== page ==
From the PR: “When Liv, Ellen and Håkon, along with their partners and children, arrive in Rome to celebrate their father’s seventieth birthday, a quiet earthquake occurs: their parents have decided to divorce.
Shocked and disbelieving, the siblings try to come to terms with their parents’ decision as it echoes through the homes they have built for
themselves, and forces them to reconstruct the shared narrative of their childhood and family history.
A bittersweet novel of regret, relationships and rare psychological insights, A Modern Family encourages us to look at the people closest to
us a little more carefully, and ultimately reveals that it’s never too late for change…”
This post is late. A lesson in writing down passwords before you change computers, not a reflection on my enjoyment of this novel.
A literary exploration of family and personal relationships in a style and narrative that brings to mind Jonathan Franzen’s mighty The Corrections, with a unique and charming Norwegian flavour, Helga Flatland’s A Modern Family is a real accomplishment of a novel.
Unassuming and quietly powerful, Flatand’s prose is very much of the to-be-savoured type, a real delight. Take the opening paragraph as an example: “The Alpine peaks resemble shark’s teeth, jutting upwards through the dense layer of cloud that enshrouds Central Europe as if the creature’s jaws are eternally prepared to clamp down. The mountaintops force the wind in various directions, pulling at the plane from all angles, and we’re so small here, all in a row, the backs of heads in front of me shuddering in unison.”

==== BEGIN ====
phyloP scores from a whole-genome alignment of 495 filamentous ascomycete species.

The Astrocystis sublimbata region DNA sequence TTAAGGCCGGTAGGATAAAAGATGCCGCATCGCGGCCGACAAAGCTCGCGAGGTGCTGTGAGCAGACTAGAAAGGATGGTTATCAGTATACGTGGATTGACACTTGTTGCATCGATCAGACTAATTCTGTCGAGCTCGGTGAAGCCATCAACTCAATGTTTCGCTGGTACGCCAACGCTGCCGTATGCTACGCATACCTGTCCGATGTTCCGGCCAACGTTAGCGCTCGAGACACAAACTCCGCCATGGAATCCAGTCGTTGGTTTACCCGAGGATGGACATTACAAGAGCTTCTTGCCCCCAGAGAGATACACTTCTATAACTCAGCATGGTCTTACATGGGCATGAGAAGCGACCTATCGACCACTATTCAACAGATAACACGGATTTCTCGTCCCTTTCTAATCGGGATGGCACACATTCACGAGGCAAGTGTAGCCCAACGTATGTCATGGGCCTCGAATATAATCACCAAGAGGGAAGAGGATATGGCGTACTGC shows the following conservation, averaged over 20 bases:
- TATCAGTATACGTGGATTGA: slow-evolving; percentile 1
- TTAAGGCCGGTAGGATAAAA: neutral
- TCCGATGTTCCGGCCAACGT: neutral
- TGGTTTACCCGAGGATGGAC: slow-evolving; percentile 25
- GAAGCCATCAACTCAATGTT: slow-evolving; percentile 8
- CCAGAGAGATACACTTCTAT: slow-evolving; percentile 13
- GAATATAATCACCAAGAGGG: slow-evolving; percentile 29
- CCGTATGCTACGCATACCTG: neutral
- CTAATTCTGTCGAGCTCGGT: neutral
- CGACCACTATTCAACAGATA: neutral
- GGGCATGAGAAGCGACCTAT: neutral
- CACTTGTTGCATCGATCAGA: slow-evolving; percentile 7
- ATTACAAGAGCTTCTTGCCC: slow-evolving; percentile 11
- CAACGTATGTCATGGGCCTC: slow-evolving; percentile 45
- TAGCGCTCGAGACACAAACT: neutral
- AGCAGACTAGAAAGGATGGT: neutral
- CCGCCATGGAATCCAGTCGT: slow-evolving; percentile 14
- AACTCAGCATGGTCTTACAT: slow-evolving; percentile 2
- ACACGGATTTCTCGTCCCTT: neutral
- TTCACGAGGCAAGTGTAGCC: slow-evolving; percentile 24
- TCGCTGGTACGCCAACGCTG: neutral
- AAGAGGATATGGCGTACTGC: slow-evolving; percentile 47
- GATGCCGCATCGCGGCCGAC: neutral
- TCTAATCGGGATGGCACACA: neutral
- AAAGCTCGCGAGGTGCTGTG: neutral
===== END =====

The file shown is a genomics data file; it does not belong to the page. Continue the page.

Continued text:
Praise too should go to Rosie Hedger for her translation work here and capturing the poetry in Flatland’s prose.
There’s a real power in this poetry, though, as A Modern Family tackles some heavy subject matter – our own sense of identity in a relationship, the importance of family and connection, the nature and importance of commitment and how we cope when our perspective of the world is changed by means outside of our own control.
On a personal level, I was nearing the end of my teens when my parents divorced and, even when viewed some two decades on, I found a real sense of truth in Liv’s narratives as she struggles to find her place in a world where the reliable and fixed is no longer – has everything to this point been a lie?
As the eldest of my siblings, I also very much appreciated the split-narrative approach employed by Helga Flatland – extremely effective in highlighting both the complexities of family relationships and just how easy it is to get lost in your own point of view own a matter given how one event can be seen and felt in several different ways. And, of course, the warm humour that runs throughout.
Yet I’m pretty sure that you don’t need to have any personal frame of reference to appreciate A Modern Family – Helga Flatland’s novel is a compelling and nuanced peek into modern family life and drama that manages to focus on some important questions without ever feeling like it’s trying to push an agenda. A snapshot that could be of any family – much like Ibsen’s doll house, the clue is very much in the indefinite article – this novel serves as a peak at a modern family tackling some universal dilemmas and is most definitely worth a read or two.
My thanks, and apologies for lateness, to Karen at Orenda for my copy of A Modern Family and to Anne Cater for asking me to take part in this BlogTour.